Fonseka, the former army commander who was freed from jail yesterday, told reporters at his house today that he was ready to answer and "clarify any doubts" with regard to war crime allegations.
Finding fault with the government for not defending the island's human rights record, Fonseka said that people may have questions about Sri Lanka's rights record.
"If we fight shy in answering these questions then they may think we are guilty" Fonseka said dismissing allegations by international agencies including UN that 40,000 civilians had been killed.
"I don't agree with that, that is nonsense", he said. Fonseka thanked the international community for standing by him during his incarceration. He was freed yesterday on a presidential pardon by President Mahinda Rajapaksa. "I say thank you very much. They never agreed with the treatment meted out to me," he said.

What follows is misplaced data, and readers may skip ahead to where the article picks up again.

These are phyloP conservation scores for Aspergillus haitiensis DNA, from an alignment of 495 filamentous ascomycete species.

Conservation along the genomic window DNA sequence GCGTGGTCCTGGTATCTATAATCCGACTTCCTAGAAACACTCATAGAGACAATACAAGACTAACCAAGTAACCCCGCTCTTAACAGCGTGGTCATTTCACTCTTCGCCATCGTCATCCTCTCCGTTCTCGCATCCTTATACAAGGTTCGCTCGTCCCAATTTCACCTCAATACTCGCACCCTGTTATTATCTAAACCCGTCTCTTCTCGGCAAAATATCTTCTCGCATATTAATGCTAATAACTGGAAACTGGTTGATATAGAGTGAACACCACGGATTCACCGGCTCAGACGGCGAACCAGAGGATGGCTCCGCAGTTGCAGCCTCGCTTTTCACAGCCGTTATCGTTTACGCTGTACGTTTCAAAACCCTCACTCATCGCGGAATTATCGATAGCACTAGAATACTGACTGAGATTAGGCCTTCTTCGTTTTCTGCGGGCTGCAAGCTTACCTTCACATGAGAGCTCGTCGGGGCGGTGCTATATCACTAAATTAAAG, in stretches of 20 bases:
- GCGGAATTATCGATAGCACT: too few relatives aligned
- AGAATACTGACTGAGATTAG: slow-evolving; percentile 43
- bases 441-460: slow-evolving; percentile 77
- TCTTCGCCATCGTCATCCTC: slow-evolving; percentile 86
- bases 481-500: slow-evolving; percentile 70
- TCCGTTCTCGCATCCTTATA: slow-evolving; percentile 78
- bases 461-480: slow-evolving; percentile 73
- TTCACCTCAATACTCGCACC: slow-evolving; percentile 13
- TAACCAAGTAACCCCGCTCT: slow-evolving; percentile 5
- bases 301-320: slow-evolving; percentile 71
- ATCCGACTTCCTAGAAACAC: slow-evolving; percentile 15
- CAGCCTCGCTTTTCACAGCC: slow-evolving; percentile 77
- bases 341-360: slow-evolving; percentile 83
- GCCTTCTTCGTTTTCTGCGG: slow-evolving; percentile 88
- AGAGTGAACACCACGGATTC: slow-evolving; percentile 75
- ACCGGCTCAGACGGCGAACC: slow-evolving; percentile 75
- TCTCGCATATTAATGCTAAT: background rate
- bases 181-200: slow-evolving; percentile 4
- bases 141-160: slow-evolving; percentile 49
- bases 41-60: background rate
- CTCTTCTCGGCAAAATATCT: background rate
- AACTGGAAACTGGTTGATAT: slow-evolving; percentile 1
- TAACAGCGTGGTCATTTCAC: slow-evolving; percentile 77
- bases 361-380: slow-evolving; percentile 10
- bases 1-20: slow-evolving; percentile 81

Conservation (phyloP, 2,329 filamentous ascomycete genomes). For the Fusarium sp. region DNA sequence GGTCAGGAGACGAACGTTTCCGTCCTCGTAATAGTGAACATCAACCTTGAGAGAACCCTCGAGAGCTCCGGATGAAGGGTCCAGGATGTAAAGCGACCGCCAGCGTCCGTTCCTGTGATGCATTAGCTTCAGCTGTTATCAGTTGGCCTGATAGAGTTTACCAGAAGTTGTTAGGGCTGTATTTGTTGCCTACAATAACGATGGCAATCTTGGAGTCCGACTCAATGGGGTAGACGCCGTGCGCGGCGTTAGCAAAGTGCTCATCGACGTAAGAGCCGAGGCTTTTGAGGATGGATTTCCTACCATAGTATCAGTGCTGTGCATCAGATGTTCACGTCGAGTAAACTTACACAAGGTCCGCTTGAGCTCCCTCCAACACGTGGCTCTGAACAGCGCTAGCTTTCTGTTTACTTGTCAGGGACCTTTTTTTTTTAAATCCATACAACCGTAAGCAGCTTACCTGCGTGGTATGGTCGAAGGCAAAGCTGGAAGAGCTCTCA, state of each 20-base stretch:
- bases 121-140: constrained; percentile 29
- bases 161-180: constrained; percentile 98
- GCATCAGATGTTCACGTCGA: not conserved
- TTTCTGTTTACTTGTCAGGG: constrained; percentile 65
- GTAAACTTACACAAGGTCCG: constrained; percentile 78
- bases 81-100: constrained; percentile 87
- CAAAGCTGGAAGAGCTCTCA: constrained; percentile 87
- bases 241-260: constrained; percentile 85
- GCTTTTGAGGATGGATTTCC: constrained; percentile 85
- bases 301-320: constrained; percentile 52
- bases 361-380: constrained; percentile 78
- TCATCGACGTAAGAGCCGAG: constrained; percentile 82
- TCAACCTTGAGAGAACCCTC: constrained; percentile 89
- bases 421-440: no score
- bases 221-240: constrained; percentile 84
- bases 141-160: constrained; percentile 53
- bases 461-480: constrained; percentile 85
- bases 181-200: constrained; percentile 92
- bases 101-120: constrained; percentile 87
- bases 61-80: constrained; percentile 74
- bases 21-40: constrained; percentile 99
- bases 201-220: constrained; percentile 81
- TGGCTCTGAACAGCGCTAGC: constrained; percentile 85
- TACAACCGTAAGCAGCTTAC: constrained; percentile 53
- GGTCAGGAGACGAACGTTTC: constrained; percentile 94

Fonseka said that the international community had a duty to ensure freedom of democracy in countries where regimes tend to stifle civil freedoms in the guise of protecting sovereignty and upholding patriotism. The former army chief and presidential candidate spent over two and a half years in detention.